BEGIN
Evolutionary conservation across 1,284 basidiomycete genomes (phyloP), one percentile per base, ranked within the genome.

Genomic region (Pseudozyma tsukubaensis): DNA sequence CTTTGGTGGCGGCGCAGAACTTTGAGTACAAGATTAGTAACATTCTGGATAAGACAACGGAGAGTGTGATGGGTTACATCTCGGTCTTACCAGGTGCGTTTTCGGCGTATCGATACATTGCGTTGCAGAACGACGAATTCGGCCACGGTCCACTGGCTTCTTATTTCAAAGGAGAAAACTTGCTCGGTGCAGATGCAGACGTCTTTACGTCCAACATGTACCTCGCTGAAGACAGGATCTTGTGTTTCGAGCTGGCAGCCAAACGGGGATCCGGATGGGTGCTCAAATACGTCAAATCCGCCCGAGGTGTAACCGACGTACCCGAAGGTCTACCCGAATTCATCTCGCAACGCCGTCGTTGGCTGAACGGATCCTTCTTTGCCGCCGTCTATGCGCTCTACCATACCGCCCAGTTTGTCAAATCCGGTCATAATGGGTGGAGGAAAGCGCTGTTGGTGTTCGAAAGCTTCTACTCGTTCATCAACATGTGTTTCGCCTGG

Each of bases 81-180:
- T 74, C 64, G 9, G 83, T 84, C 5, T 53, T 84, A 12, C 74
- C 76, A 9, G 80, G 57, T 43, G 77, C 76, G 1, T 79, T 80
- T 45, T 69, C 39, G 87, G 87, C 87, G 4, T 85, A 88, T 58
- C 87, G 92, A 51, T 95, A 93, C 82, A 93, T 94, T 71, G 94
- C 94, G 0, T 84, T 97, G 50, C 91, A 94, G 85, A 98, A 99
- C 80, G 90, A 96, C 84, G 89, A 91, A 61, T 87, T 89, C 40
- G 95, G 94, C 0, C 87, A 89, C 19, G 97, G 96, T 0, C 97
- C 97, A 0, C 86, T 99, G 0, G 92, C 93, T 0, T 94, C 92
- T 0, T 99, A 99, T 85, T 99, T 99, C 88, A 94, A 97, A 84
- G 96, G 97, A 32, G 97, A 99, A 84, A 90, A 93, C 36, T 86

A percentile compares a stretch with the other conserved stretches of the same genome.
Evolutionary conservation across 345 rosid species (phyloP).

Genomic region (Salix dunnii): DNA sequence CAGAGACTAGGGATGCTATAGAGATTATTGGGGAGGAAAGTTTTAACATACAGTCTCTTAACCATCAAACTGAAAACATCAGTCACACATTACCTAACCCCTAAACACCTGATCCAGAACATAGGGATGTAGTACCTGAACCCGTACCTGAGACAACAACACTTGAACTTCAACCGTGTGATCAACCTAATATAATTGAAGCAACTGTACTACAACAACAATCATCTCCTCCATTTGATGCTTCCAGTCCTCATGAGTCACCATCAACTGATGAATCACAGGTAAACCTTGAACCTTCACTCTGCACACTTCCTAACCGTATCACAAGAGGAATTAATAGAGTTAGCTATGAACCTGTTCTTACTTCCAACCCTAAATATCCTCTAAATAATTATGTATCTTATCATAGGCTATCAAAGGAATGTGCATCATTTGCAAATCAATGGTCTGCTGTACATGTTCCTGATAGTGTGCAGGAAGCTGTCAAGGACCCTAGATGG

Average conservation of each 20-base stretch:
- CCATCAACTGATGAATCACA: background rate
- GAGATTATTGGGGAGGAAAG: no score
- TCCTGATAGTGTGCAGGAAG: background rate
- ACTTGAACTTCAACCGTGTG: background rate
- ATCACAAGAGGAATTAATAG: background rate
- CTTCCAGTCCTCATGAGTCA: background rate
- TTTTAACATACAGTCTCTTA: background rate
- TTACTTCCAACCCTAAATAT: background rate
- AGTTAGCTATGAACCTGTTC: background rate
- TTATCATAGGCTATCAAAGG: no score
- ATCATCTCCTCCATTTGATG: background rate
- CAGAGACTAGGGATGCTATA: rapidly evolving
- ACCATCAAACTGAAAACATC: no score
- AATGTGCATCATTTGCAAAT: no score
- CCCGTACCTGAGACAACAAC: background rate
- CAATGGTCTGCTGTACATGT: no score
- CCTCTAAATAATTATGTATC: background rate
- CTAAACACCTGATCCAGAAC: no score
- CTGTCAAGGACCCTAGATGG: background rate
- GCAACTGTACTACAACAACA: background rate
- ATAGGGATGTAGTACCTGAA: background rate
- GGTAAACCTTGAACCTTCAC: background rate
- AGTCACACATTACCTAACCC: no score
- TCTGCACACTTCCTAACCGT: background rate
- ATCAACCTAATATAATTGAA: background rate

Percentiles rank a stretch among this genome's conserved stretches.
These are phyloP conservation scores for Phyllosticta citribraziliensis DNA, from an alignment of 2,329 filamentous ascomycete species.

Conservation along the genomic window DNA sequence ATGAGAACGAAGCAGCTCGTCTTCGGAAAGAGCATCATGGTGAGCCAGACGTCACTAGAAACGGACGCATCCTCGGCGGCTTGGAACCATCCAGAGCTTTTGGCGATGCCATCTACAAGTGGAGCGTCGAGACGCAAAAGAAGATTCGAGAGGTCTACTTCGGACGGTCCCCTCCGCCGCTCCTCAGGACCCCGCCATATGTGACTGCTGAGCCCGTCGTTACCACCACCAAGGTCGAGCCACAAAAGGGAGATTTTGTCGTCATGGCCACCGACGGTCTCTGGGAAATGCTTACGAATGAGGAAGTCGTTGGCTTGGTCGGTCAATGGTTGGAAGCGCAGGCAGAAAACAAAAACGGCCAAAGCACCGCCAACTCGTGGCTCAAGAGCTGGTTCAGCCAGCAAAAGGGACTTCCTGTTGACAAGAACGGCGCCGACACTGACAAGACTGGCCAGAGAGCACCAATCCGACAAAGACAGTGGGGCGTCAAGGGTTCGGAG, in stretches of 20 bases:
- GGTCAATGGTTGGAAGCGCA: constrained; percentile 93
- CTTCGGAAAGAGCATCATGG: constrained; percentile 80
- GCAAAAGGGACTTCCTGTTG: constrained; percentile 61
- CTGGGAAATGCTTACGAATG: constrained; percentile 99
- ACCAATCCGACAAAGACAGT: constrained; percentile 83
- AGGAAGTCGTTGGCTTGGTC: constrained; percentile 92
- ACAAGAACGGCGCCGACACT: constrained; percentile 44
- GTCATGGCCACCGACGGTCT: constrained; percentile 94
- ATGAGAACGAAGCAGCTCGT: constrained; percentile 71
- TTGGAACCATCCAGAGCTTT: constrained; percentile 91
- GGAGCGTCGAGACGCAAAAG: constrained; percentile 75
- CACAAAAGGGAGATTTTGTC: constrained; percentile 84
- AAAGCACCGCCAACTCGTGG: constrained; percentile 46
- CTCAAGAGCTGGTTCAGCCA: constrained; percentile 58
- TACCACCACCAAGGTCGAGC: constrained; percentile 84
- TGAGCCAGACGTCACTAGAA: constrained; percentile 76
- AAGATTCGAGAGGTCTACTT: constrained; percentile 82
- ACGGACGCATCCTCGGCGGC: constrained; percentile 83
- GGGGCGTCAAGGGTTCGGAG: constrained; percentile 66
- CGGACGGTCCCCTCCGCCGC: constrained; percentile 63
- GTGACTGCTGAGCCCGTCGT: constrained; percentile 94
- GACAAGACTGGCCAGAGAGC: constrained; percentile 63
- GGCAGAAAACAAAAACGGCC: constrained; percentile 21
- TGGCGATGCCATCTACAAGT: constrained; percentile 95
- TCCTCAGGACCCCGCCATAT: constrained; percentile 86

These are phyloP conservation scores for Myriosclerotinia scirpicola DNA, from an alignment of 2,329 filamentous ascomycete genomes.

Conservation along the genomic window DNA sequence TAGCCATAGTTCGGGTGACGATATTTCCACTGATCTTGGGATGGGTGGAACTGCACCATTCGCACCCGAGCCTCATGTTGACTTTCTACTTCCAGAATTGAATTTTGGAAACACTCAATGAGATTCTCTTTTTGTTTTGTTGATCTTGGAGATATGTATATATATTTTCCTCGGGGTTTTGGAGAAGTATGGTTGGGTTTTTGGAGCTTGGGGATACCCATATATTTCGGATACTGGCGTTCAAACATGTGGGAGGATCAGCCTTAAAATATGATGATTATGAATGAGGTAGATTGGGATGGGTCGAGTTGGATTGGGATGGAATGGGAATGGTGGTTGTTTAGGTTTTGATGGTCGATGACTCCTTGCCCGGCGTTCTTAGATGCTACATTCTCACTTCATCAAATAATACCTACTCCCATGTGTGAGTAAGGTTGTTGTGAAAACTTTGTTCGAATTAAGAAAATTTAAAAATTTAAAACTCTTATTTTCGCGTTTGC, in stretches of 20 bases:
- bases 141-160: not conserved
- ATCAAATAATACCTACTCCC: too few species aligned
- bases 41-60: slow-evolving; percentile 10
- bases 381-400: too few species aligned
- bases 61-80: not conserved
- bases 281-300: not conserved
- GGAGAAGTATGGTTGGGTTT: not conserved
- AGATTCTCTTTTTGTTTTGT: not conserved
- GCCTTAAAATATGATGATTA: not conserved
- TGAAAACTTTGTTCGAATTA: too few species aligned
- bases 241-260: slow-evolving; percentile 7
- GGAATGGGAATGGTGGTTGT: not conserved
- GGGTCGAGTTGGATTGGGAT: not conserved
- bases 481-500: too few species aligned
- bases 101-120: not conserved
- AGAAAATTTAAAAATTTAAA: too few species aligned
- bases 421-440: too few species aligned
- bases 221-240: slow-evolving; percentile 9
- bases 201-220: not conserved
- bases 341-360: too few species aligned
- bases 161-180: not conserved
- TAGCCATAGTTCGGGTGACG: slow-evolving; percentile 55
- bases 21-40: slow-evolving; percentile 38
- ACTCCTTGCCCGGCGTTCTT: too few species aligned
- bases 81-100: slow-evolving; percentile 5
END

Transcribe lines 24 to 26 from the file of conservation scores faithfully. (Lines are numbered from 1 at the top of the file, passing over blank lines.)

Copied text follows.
- TTTTAACATACAGTCTCTTA: background rate
- TTACTTCCAACCCTAAATAT: background rate
- AGTTAGCTATGAACCTGTTC: background rate